[Haskell-cafe] control-c only caught once -- bug?

Donn Cave donn at avvanta.com
Sun Oct 30 18:33:00 CET 2011

Quoth Brian Johnson <brianjohnsonhaskellcafe at gmail.com>,
> On further thought, there is something sensible here: the RTS might crash
> while trying to exit.  I propose, for POSIX environments, the following
> change to SIGINT handling:
> * SIGINT is transformed into UserInterrupt during normal program execution
> * Once the RTS is committed to exiting, it resets the signal handler for
> SIGINT so that any additional control-c causes an immediate exit

The picture I get from the commentary (below) is that we're talking
about shutting down, one way or another - either "gracefully", or
if that isn't making satisfactory progress, abruptly on the second ^C.
Because the user entered a keyboard interrupt, and the program hasn't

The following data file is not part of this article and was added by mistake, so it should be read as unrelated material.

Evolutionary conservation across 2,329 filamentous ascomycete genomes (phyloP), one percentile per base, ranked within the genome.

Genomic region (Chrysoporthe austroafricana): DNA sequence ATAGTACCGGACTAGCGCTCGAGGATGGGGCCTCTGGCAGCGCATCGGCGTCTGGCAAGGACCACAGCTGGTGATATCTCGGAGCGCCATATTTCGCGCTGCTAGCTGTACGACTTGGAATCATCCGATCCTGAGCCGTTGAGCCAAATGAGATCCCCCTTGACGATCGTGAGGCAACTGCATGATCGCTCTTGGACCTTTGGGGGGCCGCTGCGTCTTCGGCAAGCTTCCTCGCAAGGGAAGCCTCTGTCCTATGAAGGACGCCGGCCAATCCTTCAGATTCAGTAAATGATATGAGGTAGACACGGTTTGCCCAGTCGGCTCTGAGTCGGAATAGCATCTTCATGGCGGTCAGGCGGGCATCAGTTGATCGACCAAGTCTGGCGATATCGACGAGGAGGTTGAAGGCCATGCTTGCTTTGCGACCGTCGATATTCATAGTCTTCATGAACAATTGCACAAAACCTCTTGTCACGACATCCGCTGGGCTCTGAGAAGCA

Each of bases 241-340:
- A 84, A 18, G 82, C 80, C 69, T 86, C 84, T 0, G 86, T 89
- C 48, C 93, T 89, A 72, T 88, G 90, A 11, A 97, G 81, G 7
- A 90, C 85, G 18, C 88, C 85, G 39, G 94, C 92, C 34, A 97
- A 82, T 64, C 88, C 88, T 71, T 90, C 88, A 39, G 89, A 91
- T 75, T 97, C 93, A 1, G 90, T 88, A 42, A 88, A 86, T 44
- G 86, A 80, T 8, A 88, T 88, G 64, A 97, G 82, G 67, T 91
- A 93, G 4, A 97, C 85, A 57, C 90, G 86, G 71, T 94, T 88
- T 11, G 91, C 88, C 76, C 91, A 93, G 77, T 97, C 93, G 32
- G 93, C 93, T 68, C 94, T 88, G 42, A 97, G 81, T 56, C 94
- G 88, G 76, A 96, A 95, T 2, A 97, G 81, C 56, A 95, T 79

installed a signal handler for it.  If you have your own shutdown
procedure that you want to have happen at that time, then it would
make sense to me to catch this exception for that purpose.

If you want to handle keyboard interrupts, throughout the lifetime
of the program process, then you should handle the signals.

If the SIGINT handler described below is too confusing, then I would
solve that problem by simply removing it.  Programs written in other
languages simply abort on unhandled signals, and I'm a little skeptical
that there's any reliable way to improve on that.  We're just teaching
people to press <ctrl>C twice if it's a Haskell program.


> From http://hackage.haskell.org/trac/ghc/wiki/Commentary/Rts/Signals:
>> "When the interrupt signal is received, the default behaviour of the
>> runtime is to attempt to shut down the Haskell program gracefully. It does
>> this by calling interruptStgRts() in rts/Schedule.c<http://hackage.haskell.org/trac/ghc/browser/rts/Schedule.c>
>>  (see Commentary/Rts/Scheduler#ShuttingDown<http://hackage.haskell.org/trac/ghc/wiki/Commentary/Rts/Scheduler#ShuttingDown>).
>> If a second interrupt signal is received, then we terminate the process
>> immediately; this is just in case the normal shutdown procedure failed or
>> hung for some reason, the user is always able to stop the process with two
>> control-C keystrokes"

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